Quick Take: Antsle coming out with Xeon-D models with 10GbE in December

Welcome back to rsts11. Earlier this year you saw us post a first look at the Antsle “personal cloud” development systems, which provide a fanless, silent development and desktop cloud-style provisioning environment with the KVM hypervisor and Linux Containers (LXC).

Later, we built a system that approximated our view of the obvious evolution of Antsle’s model, albeit not fanless (thus not completely silent), and not as compact. We used the SuperMicro X10SDV-4C-TLN2F-O 4-core, 8-thread board that featured dual 10GbE copper ports and support for 64GB non-registered or 128GB registered memory.

Well, Antsle announced today that they will be releasing Xeon-D based models in mid December.

antsle-announcement-tweet

Their low-end machine, with similar specs to the 4-Core board we used, starts at $1,349. Models with 8-Core and 12-Core boards are also available.

antsle-xd-models

The prices jump more than the difference in board cost because the base RAM/SSD configurations also grow, as do the uplift options.

  • antsle one XD: $1,349 for 4-core, 16GB (upgradable to 32GB), 2x 256GB Samsung 850 Pro SSD
  • antsle one XD Pro: $2,499 for 8-core, 32GB (upgradable to 64GB), 2x 512GB Samsung 850 Pro SSD
  • antsle one XD Ultra: $4,499 for 12-core, 64GB (upgradable to 128GB), 2x 1TB Samsung 850 Pro SSD
  • The Avoton-based systems are still listed, starting at $759, and if you register for their mailing list, you will probably get occasional promotions and discount offers. You can also watch their social media profiles (Twitter, Facebook) for some of these offers.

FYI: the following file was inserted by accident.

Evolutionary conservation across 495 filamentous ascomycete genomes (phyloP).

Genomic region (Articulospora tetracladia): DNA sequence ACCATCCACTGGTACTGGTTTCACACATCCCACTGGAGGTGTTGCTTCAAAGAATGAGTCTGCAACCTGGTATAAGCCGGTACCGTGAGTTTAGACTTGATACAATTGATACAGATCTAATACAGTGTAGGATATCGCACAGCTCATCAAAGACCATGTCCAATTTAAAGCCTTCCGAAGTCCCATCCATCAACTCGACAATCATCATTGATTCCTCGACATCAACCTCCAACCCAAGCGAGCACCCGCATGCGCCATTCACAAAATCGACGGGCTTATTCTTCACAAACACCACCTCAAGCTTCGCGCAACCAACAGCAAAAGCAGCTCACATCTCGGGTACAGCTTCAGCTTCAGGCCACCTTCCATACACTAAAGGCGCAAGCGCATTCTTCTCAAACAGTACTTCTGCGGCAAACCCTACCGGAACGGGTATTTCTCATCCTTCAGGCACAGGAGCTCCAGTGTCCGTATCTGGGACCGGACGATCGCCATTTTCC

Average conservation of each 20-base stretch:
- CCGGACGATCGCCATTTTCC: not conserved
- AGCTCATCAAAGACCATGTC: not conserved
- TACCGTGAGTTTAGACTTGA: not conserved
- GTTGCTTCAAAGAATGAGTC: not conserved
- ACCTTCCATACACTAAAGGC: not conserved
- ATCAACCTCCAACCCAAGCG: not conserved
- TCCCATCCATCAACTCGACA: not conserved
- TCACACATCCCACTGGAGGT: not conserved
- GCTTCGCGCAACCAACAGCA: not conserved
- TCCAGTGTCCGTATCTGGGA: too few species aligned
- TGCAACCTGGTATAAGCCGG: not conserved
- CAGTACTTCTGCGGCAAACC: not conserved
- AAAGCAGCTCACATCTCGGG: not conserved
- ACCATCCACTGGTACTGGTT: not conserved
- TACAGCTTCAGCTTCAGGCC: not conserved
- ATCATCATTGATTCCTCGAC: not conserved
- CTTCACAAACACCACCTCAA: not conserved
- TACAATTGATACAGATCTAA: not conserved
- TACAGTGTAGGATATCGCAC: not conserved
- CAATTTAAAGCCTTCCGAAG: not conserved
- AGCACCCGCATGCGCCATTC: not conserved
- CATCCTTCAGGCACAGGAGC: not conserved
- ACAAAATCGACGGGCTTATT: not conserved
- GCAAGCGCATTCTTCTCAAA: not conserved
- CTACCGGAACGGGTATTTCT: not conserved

We still haven’t ordered one of the Antsle boxes due to shifting project budgeting, but the idea still has promise. And they don’t seem to do eval boxes (although if they change their minds, we’d love to try one out).

As we noted in our original take on the antsle model, you can probably build something similar on your own, and if you find it worthwhile and/or practical to spend time building the hardware and software platform, you’ll probably have lower capital expense building it yourself. If you just want to plug a silent box in, plop it onto your desk, and go to work, the nominal added cost for the pre-built appliance is probably worth spending.

Have you tried the antsle platform, or built your own similar system? Let us know in the comments.

 

Disclosure: While I’ve had an email exchange with the CMO of antsle prior to writing the original antsle post in March 2017, I don’t get any consideration from antsle for discussing their product. And while it is relatively resilient (mirrored SSDs, ECC RAM), I wouldn’t recommend it for an enterprise deployment into production. But then, it’s explicitly not aimed at that market.